What is Netflix's Plan for a Safe Hollywood?
Netflix's CEO Ted Srandos is trying to come up with a plan to reopen Hollywood.
All of Hollywood has been left scrambling as COVID-19 changes every best-laid plan. This is happening in what was supposed to be the height of the streaming wars. So if you're a streamer with a plan to get back to work safely, you might be able to take advantage and get to the front of the line.
That's where Netflix CEO Ted Sarandos comes into play.
He's working on a way to get his crews and employees back to work in the safest way possible.
“While we will need to change this process — in some cases dramatically — to ensure the safety of cast and crew during this pandemic, the closed nature of sets also offers some advantages,” Sarandos wrote Monday in an op-ed published in the Los Angeles Times. “Not least that they provide a relatively controlled environment, where we can track who comes and goes.”
With Hollywood and the United States shut down, it's time for Netflix to flex its international muscles.
Netflix has begun to resume production in South Korea, Iceland, and Japan. The streaming company plans to pick up filming again in Sweden this month and Norway in July.
As Netflix gets back to work, they hope to provide an example for all of Hollywood to return. That means unique strategies seen in other countries.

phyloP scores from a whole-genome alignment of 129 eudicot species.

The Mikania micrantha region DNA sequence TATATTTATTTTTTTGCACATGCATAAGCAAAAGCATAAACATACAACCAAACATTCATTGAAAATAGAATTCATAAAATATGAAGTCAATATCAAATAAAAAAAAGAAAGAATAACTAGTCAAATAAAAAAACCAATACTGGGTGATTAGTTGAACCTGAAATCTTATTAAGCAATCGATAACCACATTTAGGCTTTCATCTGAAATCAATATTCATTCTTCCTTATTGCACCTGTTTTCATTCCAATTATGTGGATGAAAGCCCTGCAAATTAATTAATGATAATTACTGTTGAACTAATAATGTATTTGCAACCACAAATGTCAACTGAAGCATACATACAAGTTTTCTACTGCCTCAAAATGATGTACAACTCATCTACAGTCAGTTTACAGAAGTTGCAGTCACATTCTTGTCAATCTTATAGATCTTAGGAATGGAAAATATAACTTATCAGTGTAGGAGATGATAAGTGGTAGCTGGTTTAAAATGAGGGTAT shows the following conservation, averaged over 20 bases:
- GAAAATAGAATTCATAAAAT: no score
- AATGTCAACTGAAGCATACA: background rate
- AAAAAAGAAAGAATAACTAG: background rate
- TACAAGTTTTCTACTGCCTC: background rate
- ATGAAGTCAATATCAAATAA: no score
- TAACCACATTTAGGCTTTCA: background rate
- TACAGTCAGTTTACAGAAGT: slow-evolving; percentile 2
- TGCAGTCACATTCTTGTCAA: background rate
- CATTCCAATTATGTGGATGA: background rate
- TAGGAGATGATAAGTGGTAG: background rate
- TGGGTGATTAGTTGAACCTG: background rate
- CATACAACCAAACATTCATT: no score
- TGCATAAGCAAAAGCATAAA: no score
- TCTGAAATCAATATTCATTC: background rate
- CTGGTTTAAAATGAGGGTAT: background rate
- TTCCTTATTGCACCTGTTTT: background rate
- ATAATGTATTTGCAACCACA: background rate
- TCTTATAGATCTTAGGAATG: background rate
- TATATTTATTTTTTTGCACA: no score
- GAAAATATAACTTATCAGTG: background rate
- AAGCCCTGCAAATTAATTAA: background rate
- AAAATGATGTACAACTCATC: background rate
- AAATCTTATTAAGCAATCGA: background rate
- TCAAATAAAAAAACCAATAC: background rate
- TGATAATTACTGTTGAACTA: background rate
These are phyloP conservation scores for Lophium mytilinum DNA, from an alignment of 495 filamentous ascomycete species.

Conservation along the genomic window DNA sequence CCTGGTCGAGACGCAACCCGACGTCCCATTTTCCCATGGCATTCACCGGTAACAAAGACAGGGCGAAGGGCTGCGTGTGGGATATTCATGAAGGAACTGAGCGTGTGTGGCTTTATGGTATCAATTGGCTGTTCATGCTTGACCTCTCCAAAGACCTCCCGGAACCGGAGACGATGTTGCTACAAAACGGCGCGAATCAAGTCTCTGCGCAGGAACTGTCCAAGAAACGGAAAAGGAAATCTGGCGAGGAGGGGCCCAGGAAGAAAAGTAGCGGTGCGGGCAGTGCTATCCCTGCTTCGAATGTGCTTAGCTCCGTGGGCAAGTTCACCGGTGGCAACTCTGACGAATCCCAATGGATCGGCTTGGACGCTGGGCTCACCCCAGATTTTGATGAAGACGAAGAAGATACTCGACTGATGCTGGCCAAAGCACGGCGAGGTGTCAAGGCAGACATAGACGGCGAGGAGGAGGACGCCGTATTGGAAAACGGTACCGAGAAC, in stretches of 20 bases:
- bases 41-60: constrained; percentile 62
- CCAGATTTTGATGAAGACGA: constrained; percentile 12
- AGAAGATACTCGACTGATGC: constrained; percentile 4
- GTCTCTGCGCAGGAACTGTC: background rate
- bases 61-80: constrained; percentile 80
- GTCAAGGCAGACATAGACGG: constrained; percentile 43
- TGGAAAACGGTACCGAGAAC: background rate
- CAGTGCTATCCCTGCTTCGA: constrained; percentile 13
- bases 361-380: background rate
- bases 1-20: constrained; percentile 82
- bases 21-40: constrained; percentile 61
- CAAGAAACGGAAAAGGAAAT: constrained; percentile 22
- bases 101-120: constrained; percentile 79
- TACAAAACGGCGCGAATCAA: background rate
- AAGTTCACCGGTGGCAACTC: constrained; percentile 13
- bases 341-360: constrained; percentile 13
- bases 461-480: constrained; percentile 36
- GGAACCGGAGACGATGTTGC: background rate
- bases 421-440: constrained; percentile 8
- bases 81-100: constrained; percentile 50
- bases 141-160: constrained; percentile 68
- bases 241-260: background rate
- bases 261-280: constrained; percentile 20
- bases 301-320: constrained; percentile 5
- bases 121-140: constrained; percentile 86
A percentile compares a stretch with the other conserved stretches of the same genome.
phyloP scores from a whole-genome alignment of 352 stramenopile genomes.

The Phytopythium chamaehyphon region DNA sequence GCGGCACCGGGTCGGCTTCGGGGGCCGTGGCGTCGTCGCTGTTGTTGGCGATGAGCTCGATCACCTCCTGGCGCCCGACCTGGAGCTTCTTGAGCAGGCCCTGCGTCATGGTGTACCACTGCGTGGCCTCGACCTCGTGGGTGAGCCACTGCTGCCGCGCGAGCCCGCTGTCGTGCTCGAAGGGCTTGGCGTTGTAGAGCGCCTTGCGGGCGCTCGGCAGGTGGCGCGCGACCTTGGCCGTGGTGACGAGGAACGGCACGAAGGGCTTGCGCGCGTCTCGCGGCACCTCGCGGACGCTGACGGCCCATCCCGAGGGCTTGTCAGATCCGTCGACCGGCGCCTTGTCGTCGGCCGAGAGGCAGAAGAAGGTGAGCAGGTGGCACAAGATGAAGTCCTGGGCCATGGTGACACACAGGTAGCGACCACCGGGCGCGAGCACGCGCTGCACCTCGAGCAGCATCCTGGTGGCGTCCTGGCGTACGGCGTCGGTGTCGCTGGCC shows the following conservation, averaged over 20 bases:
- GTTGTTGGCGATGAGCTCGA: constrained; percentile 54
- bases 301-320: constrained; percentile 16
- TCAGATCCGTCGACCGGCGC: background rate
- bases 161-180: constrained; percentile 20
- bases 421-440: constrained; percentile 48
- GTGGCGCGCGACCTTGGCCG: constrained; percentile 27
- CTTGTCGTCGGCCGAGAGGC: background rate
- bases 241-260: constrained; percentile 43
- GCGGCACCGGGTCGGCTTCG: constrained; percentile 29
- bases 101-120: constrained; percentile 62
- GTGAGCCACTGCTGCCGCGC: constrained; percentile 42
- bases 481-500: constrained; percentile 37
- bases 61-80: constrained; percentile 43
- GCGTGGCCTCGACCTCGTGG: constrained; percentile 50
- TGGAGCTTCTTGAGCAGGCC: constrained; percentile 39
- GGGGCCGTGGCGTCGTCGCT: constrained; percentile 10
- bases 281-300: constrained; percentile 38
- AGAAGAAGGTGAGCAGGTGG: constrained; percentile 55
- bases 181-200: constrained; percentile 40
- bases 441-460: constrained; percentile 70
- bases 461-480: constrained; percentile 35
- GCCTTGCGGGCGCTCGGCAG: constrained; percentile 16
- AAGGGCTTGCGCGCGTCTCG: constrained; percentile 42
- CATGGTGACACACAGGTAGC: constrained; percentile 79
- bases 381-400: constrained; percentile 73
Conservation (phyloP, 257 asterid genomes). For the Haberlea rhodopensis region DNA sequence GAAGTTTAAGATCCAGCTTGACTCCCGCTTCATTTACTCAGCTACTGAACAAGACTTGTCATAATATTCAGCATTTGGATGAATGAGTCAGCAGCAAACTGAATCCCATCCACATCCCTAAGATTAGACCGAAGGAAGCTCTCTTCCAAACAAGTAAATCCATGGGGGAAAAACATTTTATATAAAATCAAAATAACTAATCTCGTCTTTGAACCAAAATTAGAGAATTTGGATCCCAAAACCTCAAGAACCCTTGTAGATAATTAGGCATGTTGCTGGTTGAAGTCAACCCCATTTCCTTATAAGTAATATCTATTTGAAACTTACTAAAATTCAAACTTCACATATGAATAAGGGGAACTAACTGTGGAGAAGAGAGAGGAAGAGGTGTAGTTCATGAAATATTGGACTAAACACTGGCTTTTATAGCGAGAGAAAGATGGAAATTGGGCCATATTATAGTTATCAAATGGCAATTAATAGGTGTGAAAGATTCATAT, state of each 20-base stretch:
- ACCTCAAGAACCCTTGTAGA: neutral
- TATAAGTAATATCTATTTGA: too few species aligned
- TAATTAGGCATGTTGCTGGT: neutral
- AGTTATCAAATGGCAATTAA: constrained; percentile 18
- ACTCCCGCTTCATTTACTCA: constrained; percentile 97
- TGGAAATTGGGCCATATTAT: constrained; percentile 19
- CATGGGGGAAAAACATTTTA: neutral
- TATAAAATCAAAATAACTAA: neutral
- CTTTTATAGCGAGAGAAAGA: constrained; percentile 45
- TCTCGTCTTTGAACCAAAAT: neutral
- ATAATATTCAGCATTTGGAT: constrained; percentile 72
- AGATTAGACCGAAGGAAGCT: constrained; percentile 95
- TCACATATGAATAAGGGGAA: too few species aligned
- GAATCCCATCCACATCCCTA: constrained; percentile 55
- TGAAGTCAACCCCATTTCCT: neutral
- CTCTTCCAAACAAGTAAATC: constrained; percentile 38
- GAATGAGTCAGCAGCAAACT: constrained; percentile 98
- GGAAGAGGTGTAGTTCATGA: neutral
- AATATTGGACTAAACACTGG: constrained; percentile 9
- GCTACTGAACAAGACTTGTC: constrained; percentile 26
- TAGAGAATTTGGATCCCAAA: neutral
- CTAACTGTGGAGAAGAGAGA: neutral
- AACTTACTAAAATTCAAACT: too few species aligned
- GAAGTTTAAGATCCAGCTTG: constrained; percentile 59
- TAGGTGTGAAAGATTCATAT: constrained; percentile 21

For example, production in South Korea only offers tests for those who show symptoms of COVID-19. So they have to hope the numbers have decreased greatly by July. Iceland will test anyone regardless if they’re showing symptoms or not.
So Netflix may favor shooting in Iceland, so they can monitor entire crews. But both countries require all workers have their temperature checked each day. In South Korea, if anyone shows any symptoms, they get tested immediately and production is halted. So there are lots of fail-safes for each production.
For the show, Love and Anarchy, which films in Sweden, the cast and crew have volunteered to self-quarantine for 14 days before and throughout the 11-day shoot. Sweden does not have many tests available, so this felt like the best option to continue to work.
Precautions are being taken at every level. Even the food has changed, with security monitoring the amount of people on the set at all times, boxed lunches in favor of the crafts services, and prohibiting ride shares to and from set.
Only time will tell if these will be applicable to productions in the United States. You have to think it will be done with a set by set basis, and every state will have different access to tests and quick results.
Production size will also change strategies. Only time will tell how every company combats this to get new entertainment out sooner than later.